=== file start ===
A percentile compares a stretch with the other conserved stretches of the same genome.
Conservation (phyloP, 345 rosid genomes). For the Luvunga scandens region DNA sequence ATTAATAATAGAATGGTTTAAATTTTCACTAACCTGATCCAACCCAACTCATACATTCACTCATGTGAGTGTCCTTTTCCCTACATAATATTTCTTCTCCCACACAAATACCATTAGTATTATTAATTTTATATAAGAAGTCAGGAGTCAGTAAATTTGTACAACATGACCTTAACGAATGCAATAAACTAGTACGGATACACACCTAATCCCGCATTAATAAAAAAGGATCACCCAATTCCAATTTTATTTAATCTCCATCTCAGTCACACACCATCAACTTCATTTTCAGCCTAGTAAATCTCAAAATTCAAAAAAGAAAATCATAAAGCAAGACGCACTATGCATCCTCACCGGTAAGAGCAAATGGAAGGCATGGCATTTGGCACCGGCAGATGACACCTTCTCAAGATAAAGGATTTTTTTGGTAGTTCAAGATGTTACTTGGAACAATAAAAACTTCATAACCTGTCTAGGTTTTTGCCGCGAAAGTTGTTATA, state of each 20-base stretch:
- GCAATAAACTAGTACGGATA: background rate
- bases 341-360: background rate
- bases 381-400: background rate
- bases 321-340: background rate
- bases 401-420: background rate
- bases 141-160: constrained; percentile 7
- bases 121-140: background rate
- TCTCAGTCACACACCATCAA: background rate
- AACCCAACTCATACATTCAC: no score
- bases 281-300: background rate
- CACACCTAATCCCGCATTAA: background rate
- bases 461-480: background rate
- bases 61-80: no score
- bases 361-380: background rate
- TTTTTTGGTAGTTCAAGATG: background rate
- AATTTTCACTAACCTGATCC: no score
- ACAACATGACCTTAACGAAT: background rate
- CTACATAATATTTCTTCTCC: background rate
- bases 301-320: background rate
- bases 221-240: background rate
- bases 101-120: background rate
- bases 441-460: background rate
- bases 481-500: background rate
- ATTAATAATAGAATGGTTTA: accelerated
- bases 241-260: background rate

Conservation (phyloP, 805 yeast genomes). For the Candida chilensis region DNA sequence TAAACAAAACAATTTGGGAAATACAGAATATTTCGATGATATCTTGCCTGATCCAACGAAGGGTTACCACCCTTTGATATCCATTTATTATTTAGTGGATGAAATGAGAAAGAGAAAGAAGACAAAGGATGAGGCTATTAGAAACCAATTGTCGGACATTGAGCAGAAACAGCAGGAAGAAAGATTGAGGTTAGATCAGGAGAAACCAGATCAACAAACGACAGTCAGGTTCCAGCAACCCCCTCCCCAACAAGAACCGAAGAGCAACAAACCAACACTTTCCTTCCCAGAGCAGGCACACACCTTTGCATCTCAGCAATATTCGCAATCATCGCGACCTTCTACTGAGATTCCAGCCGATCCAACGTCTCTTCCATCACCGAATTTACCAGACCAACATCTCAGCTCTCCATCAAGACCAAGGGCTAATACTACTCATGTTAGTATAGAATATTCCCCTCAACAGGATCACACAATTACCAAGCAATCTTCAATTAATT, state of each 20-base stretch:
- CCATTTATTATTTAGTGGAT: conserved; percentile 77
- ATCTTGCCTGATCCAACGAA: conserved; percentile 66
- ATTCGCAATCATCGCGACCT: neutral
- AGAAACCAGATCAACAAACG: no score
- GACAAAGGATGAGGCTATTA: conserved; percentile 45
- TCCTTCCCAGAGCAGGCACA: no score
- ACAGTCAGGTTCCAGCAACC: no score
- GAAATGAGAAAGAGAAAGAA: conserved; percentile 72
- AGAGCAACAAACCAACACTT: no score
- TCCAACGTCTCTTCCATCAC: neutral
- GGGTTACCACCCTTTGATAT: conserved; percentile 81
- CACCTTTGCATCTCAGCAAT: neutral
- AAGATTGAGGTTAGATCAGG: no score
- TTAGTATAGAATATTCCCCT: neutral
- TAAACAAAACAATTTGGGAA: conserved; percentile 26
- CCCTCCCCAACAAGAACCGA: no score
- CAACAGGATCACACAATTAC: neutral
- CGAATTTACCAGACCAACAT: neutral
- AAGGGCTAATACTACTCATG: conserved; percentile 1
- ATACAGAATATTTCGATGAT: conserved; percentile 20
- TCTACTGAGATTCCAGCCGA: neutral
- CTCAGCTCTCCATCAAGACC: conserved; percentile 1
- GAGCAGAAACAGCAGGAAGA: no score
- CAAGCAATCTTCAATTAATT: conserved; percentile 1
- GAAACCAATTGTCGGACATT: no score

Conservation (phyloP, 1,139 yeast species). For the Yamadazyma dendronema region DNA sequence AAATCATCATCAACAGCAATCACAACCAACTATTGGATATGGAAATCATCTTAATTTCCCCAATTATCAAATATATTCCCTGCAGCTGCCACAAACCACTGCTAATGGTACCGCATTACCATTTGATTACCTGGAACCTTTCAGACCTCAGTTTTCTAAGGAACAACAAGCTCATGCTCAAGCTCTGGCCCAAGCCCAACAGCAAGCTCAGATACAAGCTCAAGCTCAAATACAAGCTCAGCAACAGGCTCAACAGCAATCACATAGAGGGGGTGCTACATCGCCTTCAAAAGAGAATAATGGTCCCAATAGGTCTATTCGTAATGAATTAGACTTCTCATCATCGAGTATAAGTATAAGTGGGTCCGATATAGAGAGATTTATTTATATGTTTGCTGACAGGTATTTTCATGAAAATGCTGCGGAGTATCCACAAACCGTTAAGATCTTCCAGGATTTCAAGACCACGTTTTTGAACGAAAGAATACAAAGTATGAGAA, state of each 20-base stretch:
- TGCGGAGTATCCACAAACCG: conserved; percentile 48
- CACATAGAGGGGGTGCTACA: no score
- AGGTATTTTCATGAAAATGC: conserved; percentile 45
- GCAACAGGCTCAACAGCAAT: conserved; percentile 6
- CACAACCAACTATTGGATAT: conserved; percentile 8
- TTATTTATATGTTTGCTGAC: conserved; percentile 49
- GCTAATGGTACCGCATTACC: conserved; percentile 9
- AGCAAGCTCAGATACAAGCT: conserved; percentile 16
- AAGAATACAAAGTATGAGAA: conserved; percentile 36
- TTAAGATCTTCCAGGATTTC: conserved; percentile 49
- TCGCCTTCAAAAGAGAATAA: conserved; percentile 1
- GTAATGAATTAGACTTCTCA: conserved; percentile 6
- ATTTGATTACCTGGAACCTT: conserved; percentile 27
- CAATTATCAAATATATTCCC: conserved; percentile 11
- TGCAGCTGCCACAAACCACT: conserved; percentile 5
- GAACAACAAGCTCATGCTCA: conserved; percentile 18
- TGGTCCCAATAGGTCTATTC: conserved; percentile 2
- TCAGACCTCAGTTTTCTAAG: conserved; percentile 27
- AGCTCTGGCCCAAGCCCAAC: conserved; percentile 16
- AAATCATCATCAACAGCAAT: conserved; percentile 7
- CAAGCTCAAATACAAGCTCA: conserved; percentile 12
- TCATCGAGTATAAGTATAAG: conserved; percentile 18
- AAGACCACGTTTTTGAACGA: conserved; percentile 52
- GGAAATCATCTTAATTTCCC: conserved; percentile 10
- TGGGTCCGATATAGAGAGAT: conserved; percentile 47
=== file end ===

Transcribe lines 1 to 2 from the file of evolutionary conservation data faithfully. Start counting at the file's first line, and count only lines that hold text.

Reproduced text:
A percentile compares a stretch with the other conserved stretches of the same genome.
Conservation (phyloP, 345 rosid genomes). For the Luvunga scandens region DNA sequence ATTAATAATAGAATGGTTTAAATTTTCACTAACCTGATCCAACCCAACTCATACATTCACTCATGTGAGTGTCCTTTTCCCTACATAATATTTCTTCTCCCACACAAATACCATTAGTATTATTAATTTTATATAAGAAGTCAGGAGTCAGTAAATTTGTACAACATGACCTTAACGAATGCAATAAACTAGTACGGATACACACCTAATCCCGCATTAATAAAAAAGGATCACCCAATTCCAATTTTATTTAATCTCCATCTCAGTCACACACCATCAACTTCATTTTCAGCCTAGTAAATCTCAAAATTCAAAAAAGAAAATCATAAAGCAAGACGCACTATGCATCCTCACCGGTAAGAGCAAATGGAAGGCATGGCATTTGGCACCGGCAGATGACACCTTCTCAAGATAAAGGATTTTTTTGGTAGTTCAAGATGTTACTTGGAACAATAAAAACTTCATAACCTGTCTAGGTTTTTGCCGCGAAAGTTGTTATA, state of each 20-base stretch: